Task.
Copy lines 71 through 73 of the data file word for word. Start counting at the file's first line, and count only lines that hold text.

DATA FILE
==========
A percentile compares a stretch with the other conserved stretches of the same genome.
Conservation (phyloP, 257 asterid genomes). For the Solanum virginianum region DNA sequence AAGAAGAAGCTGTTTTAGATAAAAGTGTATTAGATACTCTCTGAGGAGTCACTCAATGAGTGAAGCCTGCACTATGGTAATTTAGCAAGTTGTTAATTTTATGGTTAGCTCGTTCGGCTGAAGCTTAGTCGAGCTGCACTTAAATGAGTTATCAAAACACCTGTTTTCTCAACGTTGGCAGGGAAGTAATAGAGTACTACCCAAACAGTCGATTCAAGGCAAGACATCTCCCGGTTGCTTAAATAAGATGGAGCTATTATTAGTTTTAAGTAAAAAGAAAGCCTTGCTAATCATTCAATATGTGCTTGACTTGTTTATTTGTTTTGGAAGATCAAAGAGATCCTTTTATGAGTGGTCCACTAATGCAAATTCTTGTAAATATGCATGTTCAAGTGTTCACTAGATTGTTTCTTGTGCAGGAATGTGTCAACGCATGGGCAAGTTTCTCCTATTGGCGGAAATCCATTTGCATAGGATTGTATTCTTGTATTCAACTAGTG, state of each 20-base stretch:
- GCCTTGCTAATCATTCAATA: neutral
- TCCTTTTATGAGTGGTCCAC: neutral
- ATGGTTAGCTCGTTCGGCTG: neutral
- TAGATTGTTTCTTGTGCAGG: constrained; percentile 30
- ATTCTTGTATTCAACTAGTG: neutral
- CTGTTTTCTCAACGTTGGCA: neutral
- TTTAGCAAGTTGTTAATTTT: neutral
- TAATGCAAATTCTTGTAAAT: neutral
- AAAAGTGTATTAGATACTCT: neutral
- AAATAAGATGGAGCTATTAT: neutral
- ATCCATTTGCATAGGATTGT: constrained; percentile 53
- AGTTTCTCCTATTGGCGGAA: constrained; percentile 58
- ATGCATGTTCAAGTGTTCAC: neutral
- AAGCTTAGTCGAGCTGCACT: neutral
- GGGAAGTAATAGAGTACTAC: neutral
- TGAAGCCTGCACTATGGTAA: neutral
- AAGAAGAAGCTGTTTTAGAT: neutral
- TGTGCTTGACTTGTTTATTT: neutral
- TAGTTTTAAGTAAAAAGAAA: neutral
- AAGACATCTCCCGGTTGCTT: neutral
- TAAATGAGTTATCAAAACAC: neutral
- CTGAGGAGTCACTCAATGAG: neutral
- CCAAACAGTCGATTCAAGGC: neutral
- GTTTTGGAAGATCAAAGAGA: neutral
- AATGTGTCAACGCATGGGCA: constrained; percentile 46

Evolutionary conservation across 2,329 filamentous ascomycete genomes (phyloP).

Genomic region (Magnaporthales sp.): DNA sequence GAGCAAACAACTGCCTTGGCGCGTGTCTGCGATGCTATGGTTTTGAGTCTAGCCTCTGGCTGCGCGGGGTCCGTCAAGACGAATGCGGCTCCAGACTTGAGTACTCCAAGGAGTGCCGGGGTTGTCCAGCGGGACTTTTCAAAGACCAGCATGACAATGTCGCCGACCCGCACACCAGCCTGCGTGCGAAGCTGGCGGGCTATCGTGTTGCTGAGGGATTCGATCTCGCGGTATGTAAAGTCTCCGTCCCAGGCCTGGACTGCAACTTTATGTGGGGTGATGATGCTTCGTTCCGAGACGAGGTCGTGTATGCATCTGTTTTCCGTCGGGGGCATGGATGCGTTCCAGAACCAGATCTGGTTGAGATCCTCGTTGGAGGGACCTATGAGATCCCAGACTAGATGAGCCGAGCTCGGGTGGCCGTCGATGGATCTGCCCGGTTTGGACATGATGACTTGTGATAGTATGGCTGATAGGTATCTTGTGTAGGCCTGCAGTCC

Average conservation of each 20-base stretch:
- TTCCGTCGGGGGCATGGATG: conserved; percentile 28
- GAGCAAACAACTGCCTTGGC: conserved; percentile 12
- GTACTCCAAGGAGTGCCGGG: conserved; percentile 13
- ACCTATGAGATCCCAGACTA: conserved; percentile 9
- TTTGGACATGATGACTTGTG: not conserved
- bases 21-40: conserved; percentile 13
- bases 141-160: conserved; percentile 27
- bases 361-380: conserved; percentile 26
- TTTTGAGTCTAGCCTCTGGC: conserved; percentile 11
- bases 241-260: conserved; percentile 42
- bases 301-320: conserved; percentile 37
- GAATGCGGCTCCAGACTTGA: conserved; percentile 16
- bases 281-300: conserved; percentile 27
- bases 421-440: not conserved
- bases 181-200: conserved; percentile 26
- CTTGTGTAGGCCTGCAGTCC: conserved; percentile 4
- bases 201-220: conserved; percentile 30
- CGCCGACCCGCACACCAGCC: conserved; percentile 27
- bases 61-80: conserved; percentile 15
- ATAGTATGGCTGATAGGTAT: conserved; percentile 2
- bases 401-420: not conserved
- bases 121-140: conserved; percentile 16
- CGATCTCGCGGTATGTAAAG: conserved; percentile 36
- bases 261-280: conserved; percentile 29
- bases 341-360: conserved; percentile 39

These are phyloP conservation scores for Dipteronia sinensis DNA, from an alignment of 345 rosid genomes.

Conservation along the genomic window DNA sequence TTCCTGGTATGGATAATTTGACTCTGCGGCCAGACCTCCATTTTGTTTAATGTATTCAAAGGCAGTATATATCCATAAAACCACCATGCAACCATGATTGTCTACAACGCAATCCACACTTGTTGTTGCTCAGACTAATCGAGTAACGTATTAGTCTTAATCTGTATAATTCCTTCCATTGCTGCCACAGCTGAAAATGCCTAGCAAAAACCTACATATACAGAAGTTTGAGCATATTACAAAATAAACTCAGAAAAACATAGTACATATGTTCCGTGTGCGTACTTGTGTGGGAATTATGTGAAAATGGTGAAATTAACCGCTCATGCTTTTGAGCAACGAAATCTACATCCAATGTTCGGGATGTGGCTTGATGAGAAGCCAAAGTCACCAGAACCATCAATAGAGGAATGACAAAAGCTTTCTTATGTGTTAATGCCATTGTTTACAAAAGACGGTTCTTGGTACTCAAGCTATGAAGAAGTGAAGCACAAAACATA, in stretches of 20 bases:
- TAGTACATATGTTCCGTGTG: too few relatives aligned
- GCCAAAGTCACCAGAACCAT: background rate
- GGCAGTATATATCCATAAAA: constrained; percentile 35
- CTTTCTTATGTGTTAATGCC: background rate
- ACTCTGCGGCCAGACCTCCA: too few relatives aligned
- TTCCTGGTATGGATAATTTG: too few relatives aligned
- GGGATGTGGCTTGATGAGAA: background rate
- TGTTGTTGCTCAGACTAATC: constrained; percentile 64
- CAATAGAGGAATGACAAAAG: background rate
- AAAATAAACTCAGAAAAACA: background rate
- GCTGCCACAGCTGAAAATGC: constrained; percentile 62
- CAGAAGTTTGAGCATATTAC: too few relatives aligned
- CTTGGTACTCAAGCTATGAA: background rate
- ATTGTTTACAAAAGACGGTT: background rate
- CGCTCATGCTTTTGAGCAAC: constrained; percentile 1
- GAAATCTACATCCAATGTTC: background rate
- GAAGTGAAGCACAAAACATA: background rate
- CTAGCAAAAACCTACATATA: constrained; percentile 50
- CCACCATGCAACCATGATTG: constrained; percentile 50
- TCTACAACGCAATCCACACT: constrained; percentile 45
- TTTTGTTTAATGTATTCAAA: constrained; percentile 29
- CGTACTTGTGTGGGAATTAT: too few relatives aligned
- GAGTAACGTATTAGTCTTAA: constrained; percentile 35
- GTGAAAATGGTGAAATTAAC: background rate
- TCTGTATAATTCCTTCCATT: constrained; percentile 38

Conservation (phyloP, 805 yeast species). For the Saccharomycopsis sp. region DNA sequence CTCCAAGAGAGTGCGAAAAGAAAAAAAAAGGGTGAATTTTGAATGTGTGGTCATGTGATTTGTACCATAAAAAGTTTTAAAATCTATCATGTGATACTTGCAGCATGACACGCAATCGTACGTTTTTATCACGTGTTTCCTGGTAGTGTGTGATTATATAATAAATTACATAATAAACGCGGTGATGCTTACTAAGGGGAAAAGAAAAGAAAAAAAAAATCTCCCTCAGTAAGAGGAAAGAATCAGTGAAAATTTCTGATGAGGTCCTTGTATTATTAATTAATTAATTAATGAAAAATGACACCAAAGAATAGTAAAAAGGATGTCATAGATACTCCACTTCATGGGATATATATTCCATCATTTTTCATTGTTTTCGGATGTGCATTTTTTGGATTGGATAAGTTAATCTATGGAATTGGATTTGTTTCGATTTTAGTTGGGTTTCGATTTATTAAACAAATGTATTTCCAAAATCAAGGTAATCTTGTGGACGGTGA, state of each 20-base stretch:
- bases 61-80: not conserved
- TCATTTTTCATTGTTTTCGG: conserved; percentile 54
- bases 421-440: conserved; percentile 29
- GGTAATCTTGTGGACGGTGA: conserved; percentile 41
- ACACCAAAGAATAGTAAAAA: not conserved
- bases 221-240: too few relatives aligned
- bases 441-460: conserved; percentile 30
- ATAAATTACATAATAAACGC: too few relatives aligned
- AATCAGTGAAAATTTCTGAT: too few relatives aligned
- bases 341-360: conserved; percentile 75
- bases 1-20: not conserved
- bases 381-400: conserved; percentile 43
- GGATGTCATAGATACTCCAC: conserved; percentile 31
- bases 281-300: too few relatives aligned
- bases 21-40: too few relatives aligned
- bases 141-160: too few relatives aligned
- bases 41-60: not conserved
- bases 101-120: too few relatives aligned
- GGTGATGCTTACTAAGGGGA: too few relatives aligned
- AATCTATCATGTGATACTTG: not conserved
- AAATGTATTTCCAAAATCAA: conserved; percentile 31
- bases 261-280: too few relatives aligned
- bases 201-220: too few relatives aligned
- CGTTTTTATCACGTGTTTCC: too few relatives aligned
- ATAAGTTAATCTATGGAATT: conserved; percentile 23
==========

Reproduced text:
- ATTGTTTACAAAAGACGGTT: background rate
- CGCTCATGCTTTTGAGCAAC: constrained; percentile 1
- GAAATCTACATCCAATGTTC: background rate